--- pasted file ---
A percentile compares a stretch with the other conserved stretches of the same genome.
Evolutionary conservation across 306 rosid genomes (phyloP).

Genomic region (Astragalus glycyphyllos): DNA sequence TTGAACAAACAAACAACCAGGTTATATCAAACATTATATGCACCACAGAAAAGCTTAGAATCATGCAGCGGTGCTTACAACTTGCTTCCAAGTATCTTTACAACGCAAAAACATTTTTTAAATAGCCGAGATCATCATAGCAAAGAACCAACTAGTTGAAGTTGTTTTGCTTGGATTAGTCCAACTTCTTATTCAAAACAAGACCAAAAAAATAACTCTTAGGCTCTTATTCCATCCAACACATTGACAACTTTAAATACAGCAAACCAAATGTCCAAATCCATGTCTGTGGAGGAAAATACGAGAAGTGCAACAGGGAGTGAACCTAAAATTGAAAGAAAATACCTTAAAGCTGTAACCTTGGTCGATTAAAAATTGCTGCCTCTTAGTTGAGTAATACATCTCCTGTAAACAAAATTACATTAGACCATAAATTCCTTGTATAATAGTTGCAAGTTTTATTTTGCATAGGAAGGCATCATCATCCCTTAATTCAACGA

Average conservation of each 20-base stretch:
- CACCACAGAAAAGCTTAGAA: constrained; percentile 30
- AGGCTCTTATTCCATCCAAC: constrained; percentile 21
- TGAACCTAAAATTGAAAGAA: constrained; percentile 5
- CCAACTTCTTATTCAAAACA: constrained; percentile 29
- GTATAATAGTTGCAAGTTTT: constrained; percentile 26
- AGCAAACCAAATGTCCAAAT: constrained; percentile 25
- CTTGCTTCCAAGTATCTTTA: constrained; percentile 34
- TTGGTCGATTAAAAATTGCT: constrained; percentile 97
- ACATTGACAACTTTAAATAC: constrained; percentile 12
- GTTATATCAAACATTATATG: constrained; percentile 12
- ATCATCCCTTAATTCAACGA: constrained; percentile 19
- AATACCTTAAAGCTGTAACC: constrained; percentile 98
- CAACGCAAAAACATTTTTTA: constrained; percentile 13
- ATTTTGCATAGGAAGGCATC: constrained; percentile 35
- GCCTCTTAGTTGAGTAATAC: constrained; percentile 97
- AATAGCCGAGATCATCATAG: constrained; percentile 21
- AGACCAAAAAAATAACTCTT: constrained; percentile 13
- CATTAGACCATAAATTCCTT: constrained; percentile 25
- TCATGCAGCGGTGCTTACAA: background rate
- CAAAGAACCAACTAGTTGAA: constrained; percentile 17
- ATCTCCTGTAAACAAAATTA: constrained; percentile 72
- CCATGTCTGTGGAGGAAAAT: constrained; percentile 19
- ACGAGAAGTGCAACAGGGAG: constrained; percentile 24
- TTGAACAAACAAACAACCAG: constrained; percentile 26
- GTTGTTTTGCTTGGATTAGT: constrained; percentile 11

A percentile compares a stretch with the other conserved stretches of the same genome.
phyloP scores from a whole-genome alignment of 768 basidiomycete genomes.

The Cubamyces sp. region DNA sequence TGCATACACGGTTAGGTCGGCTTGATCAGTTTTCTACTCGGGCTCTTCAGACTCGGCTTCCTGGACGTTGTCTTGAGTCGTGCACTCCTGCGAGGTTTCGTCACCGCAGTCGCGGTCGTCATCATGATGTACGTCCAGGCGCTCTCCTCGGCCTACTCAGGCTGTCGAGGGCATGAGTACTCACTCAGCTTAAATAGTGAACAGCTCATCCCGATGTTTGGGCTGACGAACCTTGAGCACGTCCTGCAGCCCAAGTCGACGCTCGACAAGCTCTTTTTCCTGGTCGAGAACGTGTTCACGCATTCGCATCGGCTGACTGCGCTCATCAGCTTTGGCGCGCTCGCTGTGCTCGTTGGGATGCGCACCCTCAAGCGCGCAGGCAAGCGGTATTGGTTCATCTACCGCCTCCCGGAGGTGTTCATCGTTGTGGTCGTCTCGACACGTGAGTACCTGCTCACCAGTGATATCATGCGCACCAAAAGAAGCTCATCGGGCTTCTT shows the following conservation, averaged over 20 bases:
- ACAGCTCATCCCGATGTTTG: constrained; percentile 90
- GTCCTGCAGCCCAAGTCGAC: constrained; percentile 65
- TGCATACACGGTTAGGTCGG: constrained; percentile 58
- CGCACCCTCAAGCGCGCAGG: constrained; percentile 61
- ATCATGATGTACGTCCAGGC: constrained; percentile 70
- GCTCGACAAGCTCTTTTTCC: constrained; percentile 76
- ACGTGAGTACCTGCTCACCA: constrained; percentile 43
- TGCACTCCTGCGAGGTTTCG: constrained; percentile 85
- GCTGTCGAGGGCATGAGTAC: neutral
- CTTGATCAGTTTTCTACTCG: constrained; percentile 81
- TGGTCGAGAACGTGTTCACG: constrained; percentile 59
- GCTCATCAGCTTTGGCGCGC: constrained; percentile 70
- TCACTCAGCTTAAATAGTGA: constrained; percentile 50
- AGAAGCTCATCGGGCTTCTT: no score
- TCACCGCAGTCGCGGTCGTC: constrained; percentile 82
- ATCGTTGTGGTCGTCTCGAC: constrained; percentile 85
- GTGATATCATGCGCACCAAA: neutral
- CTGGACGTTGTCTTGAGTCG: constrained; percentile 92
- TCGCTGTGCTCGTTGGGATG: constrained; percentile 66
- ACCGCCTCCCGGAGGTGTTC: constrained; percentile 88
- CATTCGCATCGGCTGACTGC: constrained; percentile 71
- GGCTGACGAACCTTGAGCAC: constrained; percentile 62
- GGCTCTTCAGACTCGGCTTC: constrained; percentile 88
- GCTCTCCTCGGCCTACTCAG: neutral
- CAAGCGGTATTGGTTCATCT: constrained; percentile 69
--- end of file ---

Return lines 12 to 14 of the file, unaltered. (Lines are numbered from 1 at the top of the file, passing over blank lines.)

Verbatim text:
- TTGGTCGATTAAAAATTGCT: constrained; percentile 97
- ACATTGACAACTTTAAATAC: constrained; percentile 12
- GTTATATCAAACATTATATG: constrained; percentile 12